Would you keep $500k of untraceable cash in your bedroom?

Probably not, but reportedly a user of Bitcoin kept about half a million dollars worth of the new decentralized cryptographic currency on their Windows laptop, and somebody stole it.

Misappropriated Bitcoins are, by design, difficult to trace, and with appropriate precautions, almost impossible.

To steal your Bitcoins, all someone needs is access to your “Bitcoin wallet”, a small file that by default, will be stored unprotected on your hard disk by the official Bitcoin software. ¬†Having a backup of your wallet doesn’t help, anyone that can read your wallet can empty it. ¬†They don’t even need to modify your wallet file to do this.

If someone gains access to your wallet, your only defense is to empty it before they do.

Even simple precautions, like storing your Bitcoin wallet in an encrypted disk, will be scant defense against someone who can gain physical or digital access to your computer (as they can use a keylogger to discover your passwords). Worse, with the large dollar values we’re talking about, extortion also becomes a real threat.

Indeed, the ease with which someone can steal something so valuable, with so little threat of getting caught, is almost unmatched. The very things that make Bitcoins such a powerful concept, are the very things that make it a tempting target for smart thieves.

Additionally, as the value of Bitcoins has skyrocketed since the online currency’s initial creation 2 years ago, many early adopters now own hundreds of thousands, even millions of dollars worth of Bitcoins. Many of these people probably have nothing like the kind of protection that would be employed to protect any other commodity of this value.

At this point it is difficult to know what to do, except perhaps rely on safety in numbers.

So if you are one of the “Bitcoin wealthy”, don’t tell ANYONE!

p.s. Oh and unfortunately for me I’m not one of those people, honest!

12 thoughts on “Would you keep $500k of untraceable cash in your bedroom?

    1. ian Post author

      Matt, no – there is no way to “flag” coins as stolen in Bitcoin. Yes, you could probably trace their path through the network to a point, but this becomes increasingly difficult the more the coins are moved around.

      Reply
  1. Marc Authier

    Anything that can be created or zapped out of existence by a computer key stroke, is crap, including bank accounts by the way. I don’t see the big deal, except it is an excellent vehicule for money launderers, arms traffikers, dishonest politicians stealing their country like Papandreou and his brother, drug traffickers, pimps, to steal some more without leaving a trace of their rape and plunder. So much for the revolution. Buy physical silver that you can hold in your hand.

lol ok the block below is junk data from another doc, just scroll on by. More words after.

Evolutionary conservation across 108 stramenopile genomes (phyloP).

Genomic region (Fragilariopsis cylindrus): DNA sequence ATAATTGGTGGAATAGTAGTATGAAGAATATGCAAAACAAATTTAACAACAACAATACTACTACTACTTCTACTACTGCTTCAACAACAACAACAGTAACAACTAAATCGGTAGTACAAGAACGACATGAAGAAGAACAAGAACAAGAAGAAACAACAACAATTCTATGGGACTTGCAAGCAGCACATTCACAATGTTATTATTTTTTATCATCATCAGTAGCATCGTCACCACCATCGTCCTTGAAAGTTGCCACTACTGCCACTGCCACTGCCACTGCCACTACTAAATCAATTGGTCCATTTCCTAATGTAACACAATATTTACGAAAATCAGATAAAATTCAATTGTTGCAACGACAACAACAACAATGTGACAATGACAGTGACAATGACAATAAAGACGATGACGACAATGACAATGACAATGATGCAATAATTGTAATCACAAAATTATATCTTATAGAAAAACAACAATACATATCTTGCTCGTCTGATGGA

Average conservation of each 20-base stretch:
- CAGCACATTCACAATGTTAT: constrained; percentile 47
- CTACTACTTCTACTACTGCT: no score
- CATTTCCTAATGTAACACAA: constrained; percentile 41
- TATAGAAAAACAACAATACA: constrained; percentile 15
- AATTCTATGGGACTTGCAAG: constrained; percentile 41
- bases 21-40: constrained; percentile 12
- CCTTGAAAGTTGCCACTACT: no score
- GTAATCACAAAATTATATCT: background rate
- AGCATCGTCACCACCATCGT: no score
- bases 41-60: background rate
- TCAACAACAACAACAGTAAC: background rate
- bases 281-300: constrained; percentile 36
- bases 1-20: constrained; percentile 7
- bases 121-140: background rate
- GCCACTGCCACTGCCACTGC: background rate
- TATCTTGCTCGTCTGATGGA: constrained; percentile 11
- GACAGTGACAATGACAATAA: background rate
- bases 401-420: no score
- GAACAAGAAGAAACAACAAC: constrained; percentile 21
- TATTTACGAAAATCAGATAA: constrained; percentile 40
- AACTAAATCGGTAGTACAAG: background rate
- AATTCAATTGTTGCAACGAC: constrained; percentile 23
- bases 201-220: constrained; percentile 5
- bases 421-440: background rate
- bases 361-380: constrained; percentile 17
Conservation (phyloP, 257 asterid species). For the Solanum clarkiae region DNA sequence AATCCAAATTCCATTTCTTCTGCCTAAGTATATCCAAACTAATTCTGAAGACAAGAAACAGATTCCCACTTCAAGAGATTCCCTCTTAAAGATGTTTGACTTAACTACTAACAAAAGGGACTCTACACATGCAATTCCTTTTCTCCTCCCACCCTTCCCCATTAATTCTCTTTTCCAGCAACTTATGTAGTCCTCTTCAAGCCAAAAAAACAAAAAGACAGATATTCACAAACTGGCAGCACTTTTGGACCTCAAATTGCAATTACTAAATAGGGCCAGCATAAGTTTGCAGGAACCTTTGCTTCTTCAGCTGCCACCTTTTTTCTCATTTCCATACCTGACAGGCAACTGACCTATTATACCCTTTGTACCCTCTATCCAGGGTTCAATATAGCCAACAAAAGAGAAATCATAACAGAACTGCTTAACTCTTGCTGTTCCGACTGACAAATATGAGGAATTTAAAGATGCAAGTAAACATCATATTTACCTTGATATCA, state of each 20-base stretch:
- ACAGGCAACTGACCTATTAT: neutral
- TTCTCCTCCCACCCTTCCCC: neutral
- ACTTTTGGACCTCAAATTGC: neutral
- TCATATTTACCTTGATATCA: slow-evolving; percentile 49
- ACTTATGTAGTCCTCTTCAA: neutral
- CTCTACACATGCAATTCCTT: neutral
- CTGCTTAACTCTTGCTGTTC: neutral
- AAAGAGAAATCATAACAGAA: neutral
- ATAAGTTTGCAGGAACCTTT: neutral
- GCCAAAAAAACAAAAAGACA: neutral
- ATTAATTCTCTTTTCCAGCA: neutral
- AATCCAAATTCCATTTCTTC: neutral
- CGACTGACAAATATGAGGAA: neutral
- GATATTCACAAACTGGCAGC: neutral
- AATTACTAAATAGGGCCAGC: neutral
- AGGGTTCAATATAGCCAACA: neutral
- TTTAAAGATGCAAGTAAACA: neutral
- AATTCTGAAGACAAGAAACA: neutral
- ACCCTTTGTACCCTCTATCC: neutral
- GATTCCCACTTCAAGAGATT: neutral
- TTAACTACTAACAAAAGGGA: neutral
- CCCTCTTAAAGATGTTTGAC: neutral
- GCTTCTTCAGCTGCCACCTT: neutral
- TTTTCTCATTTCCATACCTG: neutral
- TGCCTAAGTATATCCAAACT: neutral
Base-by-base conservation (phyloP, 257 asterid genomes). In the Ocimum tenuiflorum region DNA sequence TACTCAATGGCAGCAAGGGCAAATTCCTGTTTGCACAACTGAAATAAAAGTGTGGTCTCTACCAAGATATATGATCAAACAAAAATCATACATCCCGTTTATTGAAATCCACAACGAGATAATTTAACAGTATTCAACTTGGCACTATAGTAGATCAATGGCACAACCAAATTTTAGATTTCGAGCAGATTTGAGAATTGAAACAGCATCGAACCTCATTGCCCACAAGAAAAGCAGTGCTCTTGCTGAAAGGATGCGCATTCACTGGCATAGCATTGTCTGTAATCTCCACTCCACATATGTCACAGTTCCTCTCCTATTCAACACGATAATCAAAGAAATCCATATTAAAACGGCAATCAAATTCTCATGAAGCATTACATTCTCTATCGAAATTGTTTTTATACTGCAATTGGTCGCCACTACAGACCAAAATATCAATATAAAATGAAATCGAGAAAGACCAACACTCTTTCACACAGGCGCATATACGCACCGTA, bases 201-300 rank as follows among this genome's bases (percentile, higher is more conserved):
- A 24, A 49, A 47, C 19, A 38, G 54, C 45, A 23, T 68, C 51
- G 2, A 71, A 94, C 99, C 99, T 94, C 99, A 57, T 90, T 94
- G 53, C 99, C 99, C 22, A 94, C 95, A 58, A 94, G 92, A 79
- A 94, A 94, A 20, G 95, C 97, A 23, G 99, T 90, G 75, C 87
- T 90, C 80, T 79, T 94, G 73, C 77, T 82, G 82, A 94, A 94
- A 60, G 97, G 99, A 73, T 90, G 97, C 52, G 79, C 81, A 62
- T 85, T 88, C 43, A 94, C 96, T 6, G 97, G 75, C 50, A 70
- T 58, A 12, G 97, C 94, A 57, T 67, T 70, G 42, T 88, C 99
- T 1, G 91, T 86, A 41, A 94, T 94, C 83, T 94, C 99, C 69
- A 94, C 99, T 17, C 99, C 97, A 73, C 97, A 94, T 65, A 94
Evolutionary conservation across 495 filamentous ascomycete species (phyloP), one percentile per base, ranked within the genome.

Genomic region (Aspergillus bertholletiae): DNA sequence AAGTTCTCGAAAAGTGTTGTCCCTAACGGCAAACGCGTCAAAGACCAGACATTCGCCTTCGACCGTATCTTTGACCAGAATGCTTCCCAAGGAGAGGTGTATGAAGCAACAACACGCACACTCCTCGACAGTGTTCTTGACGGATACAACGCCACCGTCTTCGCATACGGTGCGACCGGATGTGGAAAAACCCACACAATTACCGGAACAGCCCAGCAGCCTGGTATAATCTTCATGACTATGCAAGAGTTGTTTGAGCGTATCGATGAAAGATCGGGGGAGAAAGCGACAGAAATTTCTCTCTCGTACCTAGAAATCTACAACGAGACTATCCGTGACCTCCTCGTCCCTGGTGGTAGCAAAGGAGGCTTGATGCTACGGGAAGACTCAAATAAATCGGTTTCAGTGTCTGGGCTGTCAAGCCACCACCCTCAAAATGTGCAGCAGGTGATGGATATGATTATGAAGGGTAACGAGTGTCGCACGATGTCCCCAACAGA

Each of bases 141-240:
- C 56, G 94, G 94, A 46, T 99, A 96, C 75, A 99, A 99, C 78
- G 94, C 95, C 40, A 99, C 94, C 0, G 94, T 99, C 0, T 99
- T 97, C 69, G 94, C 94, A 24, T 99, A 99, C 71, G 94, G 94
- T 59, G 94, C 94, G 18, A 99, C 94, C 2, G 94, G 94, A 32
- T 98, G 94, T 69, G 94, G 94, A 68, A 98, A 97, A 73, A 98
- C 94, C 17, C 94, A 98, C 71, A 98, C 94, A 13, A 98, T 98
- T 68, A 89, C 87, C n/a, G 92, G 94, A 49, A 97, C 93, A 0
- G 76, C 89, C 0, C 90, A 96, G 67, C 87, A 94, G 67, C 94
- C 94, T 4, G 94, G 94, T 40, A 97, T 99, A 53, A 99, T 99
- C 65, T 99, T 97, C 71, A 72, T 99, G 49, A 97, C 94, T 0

Reply
  2. Al

    What if the guy had a backup, could he restore the wallet and there would be twice as much bitcoins out there? Or would it just be a race to spend his before the thief spent it?

    Reply
  3. Astraea Sahw

    Surely, if he has access to any computer he has access to he “wallet” and therefore can get at his bitcoins?

    I do not see why it is that important if his laptop was stolen.

    Reply
  4. Ikke

    @AI:

    The one who spends the first will get money. If he has a backup of his wallet (which I hope he does, but don’t think he has), I would send the money as soon as possible to a new address.

    Reply
  5. Bob

    I got some free bitcoins from the bitcoin faucet about a year ago (no longer works btw). I didn’t think it would take off so I forgot about them, then reformatted my hardrive. Now they are worth like $20 each. Do’h!

    Reply
  6. Hairy Herry

    Ikke is correct! Whomever finds the bitcoins and spends them first is the WINNER in this one. The Bitcoin network was designed in that regard where double-spending is likely not possible. To conclude; there is no bad or good guy in this contest of electronic quickdraw.

    Reply
  7. JacobInnopay

    So you can lose a lot of bitcoins, just like you can lose a lot of cash. The parallels are that you could buy a safe. For bitcoins: store a large part of your BTC in a seperate account that you securely encrypt, or put the .dat file on a (encrypted) USB stick and put that in the safe.
    Difference between cash and bitcoins is that you could lose cash to a ‘natural disaster’ such as a fire, whereas if you lose your primary bitcoin wallet to a harddrive crash/fire then you could still restore from a backup. BTC may be ‘easily’ lost, but are also easily restored if they haven’t been spent yet by someone else.
    Interesting question here: is there a market for 3rd party company who will securely store your bitcoin balance for you and guarantee their safety? If so, that would effectively create a ‘Bitcoin bank’, created for the same reasons banks came into existence in the real world several centuries ago.

    Reply

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